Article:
Charlie is making friends and taking pride in their identity

Posted on:

Charlie Vivash is optimistic, growing in confidence, and making friends.

But the 16-year-old, who lives with autism and identifies as non-binary, has had a tough journey.

Charlie’s mother Emily credits NDIS support as having a life-saving impact.

Charlie celebrating outside

‘The support has been absolutely amazing. Just from the therapy and a couple of the programs that we’ve attended, it has made a massive difference,’ Emily says.

‘The NDIS kept my child alive.’ 

At school, Charlie was bullied and threatened with harm and Charlie considered quitting.

‘That made Charlie depressed. It was awful because prior to that, they loved school,’ Emily says.

Emily worried Charlie’s depression was life-threatening, but positive change started after a diagnosis.

‘We didn't pick up on what was happening until Charlie’s later years in middle school. Then we saw a psychologist and walked out with an autism diagnosis,’ Emily says.

‘We all fell over backwards, but then we looked back and went ‘oh I can see it now’.'

Charlie struggled with social communication, certain academic tasks, and regulating their emotions.
Making friends and appropriate conversation was difficult, and there were challenges with fine motor skills too.

But Charlie’s NDIS supports, including occupational and psychological therapies and programs like Feros Care’s Autism Workshop, turned things around.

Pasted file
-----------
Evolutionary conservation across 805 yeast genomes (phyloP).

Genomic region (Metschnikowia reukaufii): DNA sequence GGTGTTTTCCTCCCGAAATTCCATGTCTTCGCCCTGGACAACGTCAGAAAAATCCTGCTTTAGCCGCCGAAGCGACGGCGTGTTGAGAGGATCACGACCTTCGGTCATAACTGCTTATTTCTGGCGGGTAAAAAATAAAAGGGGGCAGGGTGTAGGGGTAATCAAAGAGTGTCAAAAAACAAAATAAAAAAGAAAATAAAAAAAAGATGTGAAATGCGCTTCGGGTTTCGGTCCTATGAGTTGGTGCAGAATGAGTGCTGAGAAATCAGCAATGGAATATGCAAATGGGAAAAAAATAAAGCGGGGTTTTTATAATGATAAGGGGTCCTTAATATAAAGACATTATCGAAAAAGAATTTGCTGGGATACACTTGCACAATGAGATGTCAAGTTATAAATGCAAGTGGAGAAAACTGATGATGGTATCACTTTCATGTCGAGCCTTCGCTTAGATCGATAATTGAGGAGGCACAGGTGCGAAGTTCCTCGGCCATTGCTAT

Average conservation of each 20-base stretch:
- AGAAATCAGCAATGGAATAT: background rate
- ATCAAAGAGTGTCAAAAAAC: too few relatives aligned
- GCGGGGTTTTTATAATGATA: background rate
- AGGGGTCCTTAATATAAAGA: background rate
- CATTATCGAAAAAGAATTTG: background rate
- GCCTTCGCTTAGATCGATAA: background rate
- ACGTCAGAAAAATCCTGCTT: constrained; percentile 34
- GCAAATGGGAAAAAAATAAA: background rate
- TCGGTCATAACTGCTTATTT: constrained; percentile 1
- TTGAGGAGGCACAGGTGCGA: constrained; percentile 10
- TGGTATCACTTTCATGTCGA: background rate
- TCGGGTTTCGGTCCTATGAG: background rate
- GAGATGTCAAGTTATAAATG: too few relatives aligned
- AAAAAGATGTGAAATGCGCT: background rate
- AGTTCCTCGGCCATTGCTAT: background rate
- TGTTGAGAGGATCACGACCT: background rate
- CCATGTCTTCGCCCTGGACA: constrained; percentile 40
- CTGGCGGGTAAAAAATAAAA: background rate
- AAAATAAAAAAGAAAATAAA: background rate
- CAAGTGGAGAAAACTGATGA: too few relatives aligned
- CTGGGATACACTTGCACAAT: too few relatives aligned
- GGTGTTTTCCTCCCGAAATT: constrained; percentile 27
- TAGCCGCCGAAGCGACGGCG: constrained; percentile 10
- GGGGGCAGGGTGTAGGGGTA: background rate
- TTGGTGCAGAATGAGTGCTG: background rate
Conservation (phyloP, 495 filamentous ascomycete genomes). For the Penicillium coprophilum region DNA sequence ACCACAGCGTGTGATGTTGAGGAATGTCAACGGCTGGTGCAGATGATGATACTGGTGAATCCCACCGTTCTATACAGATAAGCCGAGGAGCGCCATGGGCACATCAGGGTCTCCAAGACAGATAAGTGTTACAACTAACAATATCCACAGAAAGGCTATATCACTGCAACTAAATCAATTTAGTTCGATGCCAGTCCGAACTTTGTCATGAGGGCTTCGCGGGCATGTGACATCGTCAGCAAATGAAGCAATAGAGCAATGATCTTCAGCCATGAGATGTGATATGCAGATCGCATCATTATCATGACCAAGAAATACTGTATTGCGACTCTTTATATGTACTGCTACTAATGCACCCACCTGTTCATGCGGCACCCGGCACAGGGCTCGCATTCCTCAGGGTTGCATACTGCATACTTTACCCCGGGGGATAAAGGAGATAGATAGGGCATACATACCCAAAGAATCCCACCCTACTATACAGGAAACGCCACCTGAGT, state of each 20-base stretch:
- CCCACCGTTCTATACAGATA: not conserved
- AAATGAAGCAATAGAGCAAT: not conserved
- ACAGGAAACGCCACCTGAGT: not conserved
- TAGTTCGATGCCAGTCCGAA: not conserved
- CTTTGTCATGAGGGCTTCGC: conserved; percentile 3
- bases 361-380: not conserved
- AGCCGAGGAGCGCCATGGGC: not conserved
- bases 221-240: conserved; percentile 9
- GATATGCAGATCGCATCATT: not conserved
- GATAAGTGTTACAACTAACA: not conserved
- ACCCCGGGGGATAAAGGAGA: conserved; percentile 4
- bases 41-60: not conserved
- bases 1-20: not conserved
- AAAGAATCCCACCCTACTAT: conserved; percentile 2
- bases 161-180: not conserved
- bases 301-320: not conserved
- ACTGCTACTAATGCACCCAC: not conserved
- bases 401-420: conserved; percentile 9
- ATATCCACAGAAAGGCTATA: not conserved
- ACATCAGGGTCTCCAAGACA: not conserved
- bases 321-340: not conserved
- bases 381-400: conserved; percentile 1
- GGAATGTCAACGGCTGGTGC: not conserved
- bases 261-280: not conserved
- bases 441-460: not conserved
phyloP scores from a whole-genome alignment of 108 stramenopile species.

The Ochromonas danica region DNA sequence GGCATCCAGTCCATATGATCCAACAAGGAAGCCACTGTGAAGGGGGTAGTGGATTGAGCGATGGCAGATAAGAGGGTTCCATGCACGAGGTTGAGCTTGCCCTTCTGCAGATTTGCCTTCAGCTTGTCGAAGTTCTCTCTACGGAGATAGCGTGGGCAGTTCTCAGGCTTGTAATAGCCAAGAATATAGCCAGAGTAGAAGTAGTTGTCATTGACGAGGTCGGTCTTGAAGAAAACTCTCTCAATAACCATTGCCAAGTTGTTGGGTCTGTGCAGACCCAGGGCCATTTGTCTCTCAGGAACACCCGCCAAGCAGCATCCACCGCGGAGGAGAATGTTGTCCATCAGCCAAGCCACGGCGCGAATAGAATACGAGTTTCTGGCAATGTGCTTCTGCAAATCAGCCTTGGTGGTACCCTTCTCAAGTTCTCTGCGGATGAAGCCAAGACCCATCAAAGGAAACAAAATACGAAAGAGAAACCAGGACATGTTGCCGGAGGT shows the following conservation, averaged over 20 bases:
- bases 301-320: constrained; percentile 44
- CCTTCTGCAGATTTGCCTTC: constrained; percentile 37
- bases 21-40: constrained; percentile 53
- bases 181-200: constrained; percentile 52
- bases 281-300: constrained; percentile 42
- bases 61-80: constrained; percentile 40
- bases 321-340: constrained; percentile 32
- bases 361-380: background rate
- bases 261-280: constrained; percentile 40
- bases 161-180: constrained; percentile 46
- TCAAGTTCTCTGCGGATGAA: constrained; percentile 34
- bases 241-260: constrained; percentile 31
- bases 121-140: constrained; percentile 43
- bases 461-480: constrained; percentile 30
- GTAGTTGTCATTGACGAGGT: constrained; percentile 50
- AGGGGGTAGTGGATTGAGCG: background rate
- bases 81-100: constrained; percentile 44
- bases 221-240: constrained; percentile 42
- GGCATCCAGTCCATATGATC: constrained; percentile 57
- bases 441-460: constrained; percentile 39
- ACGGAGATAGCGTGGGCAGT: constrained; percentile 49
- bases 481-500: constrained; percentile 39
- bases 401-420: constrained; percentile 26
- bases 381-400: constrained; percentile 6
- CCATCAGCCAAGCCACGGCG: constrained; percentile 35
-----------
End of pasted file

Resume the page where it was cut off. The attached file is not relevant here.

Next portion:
Charlie, now in year 11, acknowledges the benefits psychological therapy has had, especially at school.

‘Sometimes I try the solutions from my psychologist. She will give me a bunch of options, and they really help,’ Charlie says. 

‘She helps mostly with school situations. I work out lots of social situations myself and I work out what I’ll talk to mum about.’ 

Emily is relieved and impressed with Charlie’s progress.

‘Charlie used to be an ‘I don’t know kid’, unable to answer questions or express opinions,’ Emily says.
‘We’ve had about 12 months of therapy, and we’re still getting there, but now Charlie can attend an autism workshop and explain to people what it means to live in their world.’

Taking part in a scout group and playing in a local football team have both helped Charlie make friends – a vital step in their improved wellbeing.

Charlie is also part of Neo, a group of teens who hang out together and get creative at the Art Gallery of South Australia, where Charlie is an unofficial ambassador.

‘At Neo you can just have fun. You can be from anywhere in the community, including the rainbow community, and you can meet new people and make new friends,’ Charlie says.

Making friends has made Charlie feel much better.

‘It’s made me a lot more happy. I was down in the dumps when I didn’t know how to make more friends,’ Charlie says.

‘I like hanging out with my friends and trying to mingle. I try my hardest.’

Emily is proud of Charlie’s courage in stepping out of their comfort zone and educating others about their challenges.

‘Charlie was able to tell the football team about their difficulties with social skills, and that when appearing disconnected or uninterested it’s because they’ve accidentally zoned out,’ Emily says.

Charlie’s journey with autism and gender identity has led to firm beliefs about acceptance and inclusion.

‘Whether you are bi, trans, or whatever, I think people should just be accepted for who they are,’ Charlie says.

‘Inclusion is about bringing everyone together, not leaving people out because of how they look, or if they’re gay.

‘We should all be supporting each other.’